But I think the part of me that Noah finds the most faithful is my willingness to allow him to be treasured without changing one thing about himself. Please don’t find me heroic in this - most of these moments are born out as I cover immense fear that Noah will be rejected for the person he is. Yet still, I want Noah to be able to be himself and be cherished for it. I believe it is this alone that has won me the place as Noah’s best friend.

It is really an interesting turn of events because his namesake is also one who “found favor in the eyes of the Lord”. I wanted my perfect little baby boy to be one with whom God would find favor because of his faithfulness. At the time, I could not have foreseen the hours of therapy and IEP struggles that would stretch out before me. I couldn’t have possibly known the road to faithfulness was paved with hours of learning as much as I could and then praying about what I’d learned. As it turns out, it has been Noah who has taught me to be faithful.

And he is, just as I had hoped, one of the most faithful friends you could have. Once you see Noah through a crisis and he can trust you, he is your friend for life. It doesn’t matter what you say to him, how you might forget or betray him, Noah will forever be faithful to a friend. He expects very little in friendship. For Noah, friendship is mostly about knowing a person is there and that he can trust them when in need. He requires very little, but gives much in return.

Just last night, Noah passed by the dining room table where I sat reading and stroked my hair as he said, “Here is my best friend.” What an unbelievable honor! I am awestruck each time he says it. Despite my faithfulness, I’ve done nothing to deserve the privilege of being known as “Noah’s Best Friend”. He so noble in character that, in comparison, I find myself humbled beyond knowing at his gestures of love and fidelity. He knows my every nuance. Don’t believe anyone who says the autistic child is incapable of emotional return. On the contrary, I think Noah has the capacity to feel more than the average human being. Without a word or a glance, Noah can read my feelings and no amount of faking it can fool him. His emotional telepathy is one of the most frightening and tremendous facets of his personality.

“Here is my best friend.” Those words still stubbornly lodge in my brain. But as I reflected this morning, I wondered if this is what we will experience when we see Jesus someday. I can imagine him surrounded by a crowd clamoring for his attention. Over someone’s head he sees me and stops his conversation and says, “Here she is, my friend!” How I long to be considered a friend of Jesus. And this side of heaven, I’ve found few that can show me what that looks like apart from Noah. I think his picture of fidelity and friendship have reshaped the way I believe Christ looks at me. And in addition to this, Noah has given me a great reward for the faithfulness he has guided me to develop – a place as his best friend. A greater honor, I could not ask.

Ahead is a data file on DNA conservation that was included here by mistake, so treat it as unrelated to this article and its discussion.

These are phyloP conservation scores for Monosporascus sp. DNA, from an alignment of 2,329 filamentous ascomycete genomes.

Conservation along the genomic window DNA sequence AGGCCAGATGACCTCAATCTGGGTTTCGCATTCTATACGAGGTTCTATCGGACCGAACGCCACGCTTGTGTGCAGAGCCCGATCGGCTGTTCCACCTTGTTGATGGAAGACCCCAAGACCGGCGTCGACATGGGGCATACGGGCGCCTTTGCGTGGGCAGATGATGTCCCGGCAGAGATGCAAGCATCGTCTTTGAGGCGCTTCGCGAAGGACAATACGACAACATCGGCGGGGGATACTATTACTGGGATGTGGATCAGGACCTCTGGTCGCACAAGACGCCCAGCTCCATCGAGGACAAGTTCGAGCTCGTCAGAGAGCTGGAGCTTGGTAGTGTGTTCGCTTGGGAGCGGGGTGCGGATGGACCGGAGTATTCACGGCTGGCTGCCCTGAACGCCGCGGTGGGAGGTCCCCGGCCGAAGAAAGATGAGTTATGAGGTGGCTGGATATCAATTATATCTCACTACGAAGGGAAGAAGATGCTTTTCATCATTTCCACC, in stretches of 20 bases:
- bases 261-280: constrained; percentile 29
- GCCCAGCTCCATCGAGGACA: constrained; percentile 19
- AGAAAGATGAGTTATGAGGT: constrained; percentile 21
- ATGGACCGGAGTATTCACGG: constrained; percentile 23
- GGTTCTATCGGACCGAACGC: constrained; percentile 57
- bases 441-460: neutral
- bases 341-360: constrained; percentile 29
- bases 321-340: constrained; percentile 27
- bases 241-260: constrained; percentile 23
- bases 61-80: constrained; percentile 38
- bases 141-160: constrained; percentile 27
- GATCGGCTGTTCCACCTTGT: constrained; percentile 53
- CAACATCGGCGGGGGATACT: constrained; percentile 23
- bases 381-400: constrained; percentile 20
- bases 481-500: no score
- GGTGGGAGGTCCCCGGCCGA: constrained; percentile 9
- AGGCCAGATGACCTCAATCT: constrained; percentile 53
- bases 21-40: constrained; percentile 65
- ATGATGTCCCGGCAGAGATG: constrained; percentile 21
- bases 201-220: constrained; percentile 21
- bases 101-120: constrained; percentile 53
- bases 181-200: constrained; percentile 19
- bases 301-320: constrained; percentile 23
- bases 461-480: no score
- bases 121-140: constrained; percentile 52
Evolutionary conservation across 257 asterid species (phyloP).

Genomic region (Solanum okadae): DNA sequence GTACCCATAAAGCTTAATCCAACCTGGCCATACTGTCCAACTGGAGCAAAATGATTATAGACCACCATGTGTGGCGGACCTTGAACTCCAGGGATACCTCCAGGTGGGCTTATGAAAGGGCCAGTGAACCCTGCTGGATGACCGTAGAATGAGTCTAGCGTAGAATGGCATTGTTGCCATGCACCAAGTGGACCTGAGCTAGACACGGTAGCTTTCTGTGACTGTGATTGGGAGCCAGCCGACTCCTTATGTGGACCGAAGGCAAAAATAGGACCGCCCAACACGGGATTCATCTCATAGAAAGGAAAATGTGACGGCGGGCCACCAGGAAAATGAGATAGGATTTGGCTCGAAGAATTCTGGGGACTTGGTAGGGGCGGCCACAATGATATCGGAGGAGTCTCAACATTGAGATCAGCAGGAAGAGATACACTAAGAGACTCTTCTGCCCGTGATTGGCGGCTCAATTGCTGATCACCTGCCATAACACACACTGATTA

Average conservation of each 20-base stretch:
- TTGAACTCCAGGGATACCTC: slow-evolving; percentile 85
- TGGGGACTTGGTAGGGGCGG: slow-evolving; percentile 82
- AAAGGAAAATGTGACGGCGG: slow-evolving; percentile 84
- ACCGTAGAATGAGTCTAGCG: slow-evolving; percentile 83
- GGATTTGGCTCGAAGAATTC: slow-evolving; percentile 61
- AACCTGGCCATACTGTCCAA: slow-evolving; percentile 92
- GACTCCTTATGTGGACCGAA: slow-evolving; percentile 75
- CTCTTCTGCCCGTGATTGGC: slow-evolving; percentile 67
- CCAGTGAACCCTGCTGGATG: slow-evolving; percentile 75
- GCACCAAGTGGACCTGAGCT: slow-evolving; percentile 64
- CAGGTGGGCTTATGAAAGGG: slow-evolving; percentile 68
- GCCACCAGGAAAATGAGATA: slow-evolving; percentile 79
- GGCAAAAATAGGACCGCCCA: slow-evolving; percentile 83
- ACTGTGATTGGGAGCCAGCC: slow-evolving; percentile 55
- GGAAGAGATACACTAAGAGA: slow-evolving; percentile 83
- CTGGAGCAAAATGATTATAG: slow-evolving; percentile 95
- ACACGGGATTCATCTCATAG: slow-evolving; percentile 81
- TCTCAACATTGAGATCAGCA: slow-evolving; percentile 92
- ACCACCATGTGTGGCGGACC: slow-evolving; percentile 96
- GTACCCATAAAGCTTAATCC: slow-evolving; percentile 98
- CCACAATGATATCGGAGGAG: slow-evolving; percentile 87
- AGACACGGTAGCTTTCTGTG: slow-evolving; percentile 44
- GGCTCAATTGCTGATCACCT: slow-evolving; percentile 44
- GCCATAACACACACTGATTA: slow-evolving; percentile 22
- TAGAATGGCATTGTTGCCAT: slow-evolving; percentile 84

Tuesday, August 24, 2010

The Autism Gospel - Brokenness

When Noah was able to piece together sentences we really began to be able to acknowledge each other’s existence. People with babies that babble on time and have toddlers that love the sound of their own voice probably won’t appreciate what a revolution it was for us to be able to make noises to one another and communicate through them. But know that for Noah and I, these milestones marked the miraculous.

Even so, it was tough going because of Noah’s speech impediment. I joked that I could get a job at the UN as a translator because I seemed to be able to interpret anything. Add a vowel to a garbled grunt and I could tell you what it meant. For this reason, Noah rarely left my side. Attending a Special Needs Pre-K through Fulton County Schools opened Noah’s world and his vocabulary. Unfortunately, it also raised his frustration level as he tried to communicate without me at his side.

Upon daily carpool pick-up, I could sense at a glance how Noah’s day had progressed. Usually the day had proved so taxing emotionally that he often stared slack-jawed into space for several hours before showing signs of life again. It was at this time that I began to wonder how Noah was coping with his disability. Without functional language, the only way to gauge his emotions was through behavior. The signs were not good, but I remember the day Noah confirmed for me what I feared – he knew he was different.

He hadn’t turned four years old yet and was only attending the pre-K class part-time until, when at age four, he would become eligible for full day services. I picked him up after lunch, where he was being trained to eat in a crowded and noisy cafeteria in order to help integrate volume into his fractured nervous system. On this particular day, his teacher said, “Lunch was really hard for him today. He didn’t eat a bite. You should probably feed him again when you get him home.” So when we got home I tried to engage him in picking out something to eat but he just went into his room and shut the door. Since he’d never done this before, I went in to investigate and awoke to my nightmare.